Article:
Deep-sea benthic foraminiferal record of the mid-Pleistocene transition in the SW Pacific

Author(s): Hayward, Bruce W.; Grenfell, Hugh R.; Sabaa, Ashwaq T.; Sikes, Elizabeth
Author Affiliation(s): Primary:
Geomarine Research, Auckland, New Zealand
Rutgers, The State University of New Jersey, United States
Volume Title: Early-middle Pleistocene transitions; the land-ocean evidence
Volume Author(s): Head, Martin J., editor; Gibbard, Philip L.
Source: Geological Society Special Publications, Vol.247, p.85-115; Early-middle Pleistocene transitions; the land-ocean evidence, Cambridge, United Kingdom, April 4, 2003, edited by Martin J. Head and Philip L. Gibbard. Publisher: Geological Society of London, London, United Kingdom. ISSN: 0305-8719 CODEN: GSLSBW
Note: In English. Includes appendices. 98 refs.; illus., incl. sect., 2 tables, geol. sketch map
Summary: Benthic foraminiferal faunas from three bathyal sequences provide a proxy record of oceanographic changes through the mid-Pleistocene transition (MPT) on either side of the Subtropical Front (STF), east of New Zealand. Canonical correspondence analyses show that factors related to water depth, latitude and climate cycles were more significant than oceanographic factors in determining changes in faunal assemblage composition over the last 1 Ma. Even so, mid-Pleistocene faunal changes are recognizable and can be linked to inferred palaeoceanographic causes. North of the largely stationary STF the faunas were less variable than to the south, perhaps reflecting the less extreme glacial-interglacial fluctuations in the overlying Substropical Surface Water. Prior to Marine Isotope Stage (MIS) 21 and after MIS 15, the northern faunas had fairly constant composition, but during most of the MPT faunal composition fluctuated in response to climate-related food-supply variations. Faunal changes through the MPT suggest increasing food supply and decreasing dissolved bottom oxygen. South of the STF, beneath Subantarctic Surface Water, mid-Pleistocene faunas exhibited strong glacial-interglacial fluctuations, inferred to be due to higher interglacial nutrient supply and lower oxygen levels. The most dramatic faunal change in the south occurred at the end of the MPT (MIS 15-12), with an acme of Abditodentrix pseudothalmanni, possibly reflecting higher carbon flux and lowered bottom oxygen. This study suggests that the mid-Pleistocene decline and extinction of a group of elongate, cylindrical deep-sea foraminifera may have been related to decreased bottom oxygen concentrations as a result of slower deep-water currents.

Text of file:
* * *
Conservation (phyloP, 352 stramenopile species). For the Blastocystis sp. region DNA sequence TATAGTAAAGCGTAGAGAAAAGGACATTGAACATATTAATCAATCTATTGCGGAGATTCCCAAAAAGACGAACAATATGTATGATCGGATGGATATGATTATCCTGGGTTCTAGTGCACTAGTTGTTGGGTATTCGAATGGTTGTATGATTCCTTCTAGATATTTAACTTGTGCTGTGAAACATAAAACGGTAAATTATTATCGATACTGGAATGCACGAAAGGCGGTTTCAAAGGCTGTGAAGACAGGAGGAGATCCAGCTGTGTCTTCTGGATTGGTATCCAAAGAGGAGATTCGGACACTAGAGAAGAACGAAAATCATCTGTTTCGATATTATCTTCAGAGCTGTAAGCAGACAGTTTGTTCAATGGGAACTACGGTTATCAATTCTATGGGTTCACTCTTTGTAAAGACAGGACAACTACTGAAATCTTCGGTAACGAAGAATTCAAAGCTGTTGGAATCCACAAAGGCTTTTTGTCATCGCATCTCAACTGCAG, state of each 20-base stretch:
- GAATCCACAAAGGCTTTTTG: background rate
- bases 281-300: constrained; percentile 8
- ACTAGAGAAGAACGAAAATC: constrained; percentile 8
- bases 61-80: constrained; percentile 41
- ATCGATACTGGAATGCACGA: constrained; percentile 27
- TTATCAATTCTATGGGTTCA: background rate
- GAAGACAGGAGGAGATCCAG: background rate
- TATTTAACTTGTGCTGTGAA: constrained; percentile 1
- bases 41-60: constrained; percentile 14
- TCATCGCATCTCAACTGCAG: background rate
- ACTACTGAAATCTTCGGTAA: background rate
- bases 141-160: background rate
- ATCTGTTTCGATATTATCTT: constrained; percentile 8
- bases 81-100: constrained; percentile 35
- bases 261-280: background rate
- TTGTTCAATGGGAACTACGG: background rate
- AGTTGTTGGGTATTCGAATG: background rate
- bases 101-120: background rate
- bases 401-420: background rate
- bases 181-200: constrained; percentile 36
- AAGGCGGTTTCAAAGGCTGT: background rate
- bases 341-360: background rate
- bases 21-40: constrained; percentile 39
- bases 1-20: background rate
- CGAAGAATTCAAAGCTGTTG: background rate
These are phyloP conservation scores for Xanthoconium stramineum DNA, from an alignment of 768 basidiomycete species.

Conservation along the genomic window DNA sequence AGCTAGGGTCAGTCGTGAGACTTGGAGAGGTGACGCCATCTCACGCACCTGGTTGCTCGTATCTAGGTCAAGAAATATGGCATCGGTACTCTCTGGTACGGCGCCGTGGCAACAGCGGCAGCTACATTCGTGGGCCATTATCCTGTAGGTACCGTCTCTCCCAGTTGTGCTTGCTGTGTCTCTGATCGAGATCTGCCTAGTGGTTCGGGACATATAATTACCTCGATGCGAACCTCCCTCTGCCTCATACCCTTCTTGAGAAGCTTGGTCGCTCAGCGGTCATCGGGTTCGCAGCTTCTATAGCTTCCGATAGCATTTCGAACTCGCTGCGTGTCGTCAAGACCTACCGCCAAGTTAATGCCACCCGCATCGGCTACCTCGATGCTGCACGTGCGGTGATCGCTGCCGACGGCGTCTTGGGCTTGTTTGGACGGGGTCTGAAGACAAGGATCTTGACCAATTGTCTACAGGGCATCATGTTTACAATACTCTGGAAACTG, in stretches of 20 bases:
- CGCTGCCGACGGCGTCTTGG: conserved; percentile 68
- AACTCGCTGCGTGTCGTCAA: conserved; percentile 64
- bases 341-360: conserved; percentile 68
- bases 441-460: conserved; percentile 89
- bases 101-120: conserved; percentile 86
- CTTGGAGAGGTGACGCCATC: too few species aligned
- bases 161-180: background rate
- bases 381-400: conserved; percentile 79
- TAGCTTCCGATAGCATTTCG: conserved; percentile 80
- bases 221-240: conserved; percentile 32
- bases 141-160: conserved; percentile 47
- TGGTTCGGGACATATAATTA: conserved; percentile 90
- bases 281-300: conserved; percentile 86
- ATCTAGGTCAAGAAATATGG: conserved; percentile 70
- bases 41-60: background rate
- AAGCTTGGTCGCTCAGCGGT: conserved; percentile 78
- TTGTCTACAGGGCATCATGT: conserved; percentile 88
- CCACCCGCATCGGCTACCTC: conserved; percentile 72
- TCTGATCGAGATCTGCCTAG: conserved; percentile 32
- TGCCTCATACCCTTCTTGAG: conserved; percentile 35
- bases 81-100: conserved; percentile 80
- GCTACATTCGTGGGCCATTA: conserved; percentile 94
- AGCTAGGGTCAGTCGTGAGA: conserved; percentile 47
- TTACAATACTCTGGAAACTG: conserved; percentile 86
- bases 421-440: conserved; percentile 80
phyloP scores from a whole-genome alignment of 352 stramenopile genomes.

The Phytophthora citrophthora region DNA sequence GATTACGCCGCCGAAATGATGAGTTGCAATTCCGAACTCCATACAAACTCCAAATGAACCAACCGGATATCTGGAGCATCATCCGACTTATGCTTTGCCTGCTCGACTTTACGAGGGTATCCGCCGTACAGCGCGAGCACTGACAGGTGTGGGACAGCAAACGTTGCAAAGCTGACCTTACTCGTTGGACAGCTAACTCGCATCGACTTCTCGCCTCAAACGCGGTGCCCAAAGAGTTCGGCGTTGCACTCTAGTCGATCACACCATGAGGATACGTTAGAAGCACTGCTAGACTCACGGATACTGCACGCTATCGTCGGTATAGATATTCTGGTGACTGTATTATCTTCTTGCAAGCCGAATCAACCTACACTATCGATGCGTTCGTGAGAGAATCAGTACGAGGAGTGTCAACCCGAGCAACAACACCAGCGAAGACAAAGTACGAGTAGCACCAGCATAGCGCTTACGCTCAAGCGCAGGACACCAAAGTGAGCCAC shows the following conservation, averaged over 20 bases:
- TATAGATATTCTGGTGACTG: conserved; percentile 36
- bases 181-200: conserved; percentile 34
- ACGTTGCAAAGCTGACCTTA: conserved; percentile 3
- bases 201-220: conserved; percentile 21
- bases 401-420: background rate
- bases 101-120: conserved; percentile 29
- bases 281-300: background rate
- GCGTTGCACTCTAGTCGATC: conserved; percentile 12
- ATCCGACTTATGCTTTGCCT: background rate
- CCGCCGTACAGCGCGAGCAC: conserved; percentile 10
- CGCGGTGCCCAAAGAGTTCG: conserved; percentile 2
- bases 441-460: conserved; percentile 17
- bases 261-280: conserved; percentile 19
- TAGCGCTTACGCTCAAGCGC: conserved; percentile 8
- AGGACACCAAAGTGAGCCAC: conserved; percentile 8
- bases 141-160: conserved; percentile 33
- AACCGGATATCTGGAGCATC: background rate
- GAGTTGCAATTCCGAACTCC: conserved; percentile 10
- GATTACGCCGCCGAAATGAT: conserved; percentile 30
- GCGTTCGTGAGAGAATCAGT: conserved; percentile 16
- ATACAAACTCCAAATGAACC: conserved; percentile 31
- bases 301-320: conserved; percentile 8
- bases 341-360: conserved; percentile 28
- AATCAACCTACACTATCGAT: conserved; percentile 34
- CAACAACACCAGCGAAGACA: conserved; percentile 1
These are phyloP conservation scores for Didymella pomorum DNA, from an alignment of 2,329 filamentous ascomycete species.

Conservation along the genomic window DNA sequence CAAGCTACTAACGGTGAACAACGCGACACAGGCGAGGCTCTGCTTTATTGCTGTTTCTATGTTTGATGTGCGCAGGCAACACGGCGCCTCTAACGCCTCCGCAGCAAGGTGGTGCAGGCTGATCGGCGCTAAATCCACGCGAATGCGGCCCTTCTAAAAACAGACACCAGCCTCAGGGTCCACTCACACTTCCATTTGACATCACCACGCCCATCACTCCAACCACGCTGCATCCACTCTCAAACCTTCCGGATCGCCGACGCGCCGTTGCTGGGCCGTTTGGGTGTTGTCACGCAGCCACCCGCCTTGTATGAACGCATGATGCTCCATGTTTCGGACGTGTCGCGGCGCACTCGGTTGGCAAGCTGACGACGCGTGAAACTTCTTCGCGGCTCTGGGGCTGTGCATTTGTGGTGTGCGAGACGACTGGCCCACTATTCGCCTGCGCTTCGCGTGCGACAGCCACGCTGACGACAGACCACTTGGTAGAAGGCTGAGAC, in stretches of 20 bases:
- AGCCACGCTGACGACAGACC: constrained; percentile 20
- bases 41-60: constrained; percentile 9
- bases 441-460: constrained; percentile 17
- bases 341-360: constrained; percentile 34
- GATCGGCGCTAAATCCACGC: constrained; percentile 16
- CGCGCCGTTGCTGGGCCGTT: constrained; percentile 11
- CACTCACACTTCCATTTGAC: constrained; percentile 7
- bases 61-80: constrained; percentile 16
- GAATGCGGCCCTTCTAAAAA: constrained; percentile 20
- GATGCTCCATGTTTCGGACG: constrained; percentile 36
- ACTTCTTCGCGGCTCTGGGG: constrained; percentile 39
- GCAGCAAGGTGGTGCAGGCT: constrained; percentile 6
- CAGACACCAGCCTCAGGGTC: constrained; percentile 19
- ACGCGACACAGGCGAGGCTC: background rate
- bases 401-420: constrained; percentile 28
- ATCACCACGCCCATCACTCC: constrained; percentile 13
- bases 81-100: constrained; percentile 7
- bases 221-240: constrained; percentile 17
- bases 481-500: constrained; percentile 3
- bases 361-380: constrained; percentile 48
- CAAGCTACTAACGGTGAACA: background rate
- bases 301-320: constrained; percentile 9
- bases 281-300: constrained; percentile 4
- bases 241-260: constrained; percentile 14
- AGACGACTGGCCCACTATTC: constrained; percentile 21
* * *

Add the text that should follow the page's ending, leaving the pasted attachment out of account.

Year of Publication: 2005
Research Program: DSDP Deep Sea Drilling Project
IPOD International Phase of Ocean Drilling
ODP Ocean Drilling Program
Key Words: 24 Surficial Geology, Quaternary Geology; Australasia; Benthic taxa; Biostratigraphy; Cenozoic; Climate change; Cluster analysis; Cores; Correlation coefficient; Correspondence analysis; DSDP Site 594; Deep Sea Drilling Project; Dendrograms; Extinction; Faunal list; Foraminifera; Glacial environment; IPOD; Interglacial environment; Invertebrata; Leg 181; Leg 90; Lower Pleistocene; Magnetic properties; Magnetic susceptibility; Marine sediments; Microfossils; Middle Pleistocene; New Zealand; ODP Site 1119; ODP Site 1125; Ocean Drilling Program; Organic compounds; Pacific Ocean; Paleo-oceanography; Paleoclimatology; Paleoecology; Paleoenvironment; Paleomagnetism; Paleotemperature; Pleistocene; Protista; Quaternary; Reflectance; Sediments; South Pacific; Southwest Pacific; Species diversity; Statistical analysis; Total organic carbon; West Pacific
Coordinates: S453129 S453128 E1745653 E1745652
S444520 S444520 E1722336 E1722336
S423259 S423259 W1780959 W1780959
Record ID: 2006031596
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